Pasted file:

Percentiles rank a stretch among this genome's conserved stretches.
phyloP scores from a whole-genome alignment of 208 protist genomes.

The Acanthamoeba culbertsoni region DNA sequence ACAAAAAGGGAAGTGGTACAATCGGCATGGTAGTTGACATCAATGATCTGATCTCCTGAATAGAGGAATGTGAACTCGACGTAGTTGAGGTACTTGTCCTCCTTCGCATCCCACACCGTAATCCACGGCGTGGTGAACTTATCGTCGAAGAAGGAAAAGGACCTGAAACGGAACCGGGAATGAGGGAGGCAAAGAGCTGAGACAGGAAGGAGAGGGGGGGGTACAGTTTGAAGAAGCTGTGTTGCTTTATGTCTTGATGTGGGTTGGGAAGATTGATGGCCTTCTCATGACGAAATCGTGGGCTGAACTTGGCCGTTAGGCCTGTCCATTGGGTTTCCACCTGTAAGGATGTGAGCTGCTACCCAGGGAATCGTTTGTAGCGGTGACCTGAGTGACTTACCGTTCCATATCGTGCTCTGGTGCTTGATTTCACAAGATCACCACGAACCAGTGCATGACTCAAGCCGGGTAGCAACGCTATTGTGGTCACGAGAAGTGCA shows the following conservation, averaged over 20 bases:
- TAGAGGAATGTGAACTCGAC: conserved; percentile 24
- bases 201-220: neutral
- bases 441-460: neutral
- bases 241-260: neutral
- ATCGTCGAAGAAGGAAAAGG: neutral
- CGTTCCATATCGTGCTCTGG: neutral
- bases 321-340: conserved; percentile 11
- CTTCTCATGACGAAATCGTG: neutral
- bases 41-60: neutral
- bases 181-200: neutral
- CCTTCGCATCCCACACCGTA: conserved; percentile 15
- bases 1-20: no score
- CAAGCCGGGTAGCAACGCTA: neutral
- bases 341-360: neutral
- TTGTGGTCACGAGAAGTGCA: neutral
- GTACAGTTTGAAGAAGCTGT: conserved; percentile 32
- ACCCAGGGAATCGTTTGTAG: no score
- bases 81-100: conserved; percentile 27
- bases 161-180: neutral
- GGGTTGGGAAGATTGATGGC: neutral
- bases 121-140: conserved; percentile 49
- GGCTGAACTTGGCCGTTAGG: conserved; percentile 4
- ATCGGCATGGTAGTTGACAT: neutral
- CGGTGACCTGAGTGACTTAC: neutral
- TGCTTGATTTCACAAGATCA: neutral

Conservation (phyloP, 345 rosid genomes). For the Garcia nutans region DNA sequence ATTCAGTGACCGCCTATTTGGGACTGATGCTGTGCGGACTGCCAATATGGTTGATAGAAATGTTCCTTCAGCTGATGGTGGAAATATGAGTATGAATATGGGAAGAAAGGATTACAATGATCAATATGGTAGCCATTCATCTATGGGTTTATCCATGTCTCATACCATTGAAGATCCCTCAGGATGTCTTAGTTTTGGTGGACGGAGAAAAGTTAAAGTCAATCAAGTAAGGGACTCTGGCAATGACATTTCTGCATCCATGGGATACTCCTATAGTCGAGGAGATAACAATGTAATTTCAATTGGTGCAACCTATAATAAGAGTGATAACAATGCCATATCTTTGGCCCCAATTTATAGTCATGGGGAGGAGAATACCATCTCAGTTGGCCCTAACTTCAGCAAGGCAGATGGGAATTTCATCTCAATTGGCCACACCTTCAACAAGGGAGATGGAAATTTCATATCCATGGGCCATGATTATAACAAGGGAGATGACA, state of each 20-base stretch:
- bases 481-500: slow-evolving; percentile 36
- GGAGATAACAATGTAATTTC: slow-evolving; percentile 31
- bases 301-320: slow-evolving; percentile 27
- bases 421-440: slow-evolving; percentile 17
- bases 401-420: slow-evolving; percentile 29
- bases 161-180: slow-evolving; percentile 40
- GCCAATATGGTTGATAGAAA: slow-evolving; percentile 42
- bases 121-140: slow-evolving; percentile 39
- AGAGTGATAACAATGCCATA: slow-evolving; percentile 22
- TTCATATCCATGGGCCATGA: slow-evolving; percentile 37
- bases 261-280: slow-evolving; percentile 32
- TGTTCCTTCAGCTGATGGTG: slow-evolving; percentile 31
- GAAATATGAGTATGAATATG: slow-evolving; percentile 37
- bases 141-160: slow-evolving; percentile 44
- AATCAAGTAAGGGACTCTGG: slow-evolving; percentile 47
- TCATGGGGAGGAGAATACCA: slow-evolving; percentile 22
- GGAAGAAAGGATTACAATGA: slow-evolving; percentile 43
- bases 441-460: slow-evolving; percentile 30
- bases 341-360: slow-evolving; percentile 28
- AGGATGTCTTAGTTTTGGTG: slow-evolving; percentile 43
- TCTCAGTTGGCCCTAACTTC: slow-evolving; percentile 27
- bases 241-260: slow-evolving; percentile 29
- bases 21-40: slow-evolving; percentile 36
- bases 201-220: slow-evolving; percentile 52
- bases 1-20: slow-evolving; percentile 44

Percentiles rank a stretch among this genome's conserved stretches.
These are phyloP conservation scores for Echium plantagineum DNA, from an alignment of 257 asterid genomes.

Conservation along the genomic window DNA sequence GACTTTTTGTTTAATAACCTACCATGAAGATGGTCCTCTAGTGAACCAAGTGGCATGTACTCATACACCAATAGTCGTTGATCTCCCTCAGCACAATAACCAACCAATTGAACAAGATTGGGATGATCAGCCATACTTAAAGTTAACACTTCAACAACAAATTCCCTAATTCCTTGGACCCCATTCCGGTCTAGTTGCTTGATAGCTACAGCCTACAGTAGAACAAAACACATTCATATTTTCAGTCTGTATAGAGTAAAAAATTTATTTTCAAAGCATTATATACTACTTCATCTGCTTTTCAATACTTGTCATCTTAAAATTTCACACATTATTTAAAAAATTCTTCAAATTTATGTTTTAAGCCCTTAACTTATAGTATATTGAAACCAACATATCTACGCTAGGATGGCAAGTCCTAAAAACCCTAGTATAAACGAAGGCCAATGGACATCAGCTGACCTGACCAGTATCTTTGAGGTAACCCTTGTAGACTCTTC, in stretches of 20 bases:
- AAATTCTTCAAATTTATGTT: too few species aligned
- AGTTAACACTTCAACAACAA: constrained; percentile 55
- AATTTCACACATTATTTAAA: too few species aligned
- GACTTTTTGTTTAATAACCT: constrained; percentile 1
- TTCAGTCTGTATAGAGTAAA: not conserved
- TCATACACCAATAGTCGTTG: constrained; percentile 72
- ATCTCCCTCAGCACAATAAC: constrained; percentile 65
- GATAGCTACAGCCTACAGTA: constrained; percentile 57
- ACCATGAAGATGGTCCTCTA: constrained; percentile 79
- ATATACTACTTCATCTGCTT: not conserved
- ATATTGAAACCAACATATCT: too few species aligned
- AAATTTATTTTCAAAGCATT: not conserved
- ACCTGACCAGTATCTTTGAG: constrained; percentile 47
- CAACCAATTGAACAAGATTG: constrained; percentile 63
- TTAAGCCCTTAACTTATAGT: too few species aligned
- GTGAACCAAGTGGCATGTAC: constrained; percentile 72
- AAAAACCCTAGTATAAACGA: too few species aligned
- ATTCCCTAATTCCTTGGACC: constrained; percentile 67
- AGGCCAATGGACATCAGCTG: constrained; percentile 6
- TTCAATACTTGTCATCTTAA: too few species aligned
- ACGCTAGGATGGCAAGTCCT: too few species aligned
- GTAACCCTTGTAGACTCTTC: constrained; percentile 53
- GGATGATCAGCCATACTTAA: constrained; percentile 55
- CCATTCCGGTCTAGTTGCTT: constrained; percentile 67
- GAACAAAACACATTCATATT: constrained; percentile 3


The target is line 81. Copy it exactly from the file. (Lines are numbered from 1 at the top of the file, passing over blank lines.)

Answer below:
- CCATTCCGGTCTAGTTGCTT: constrained; percentile 67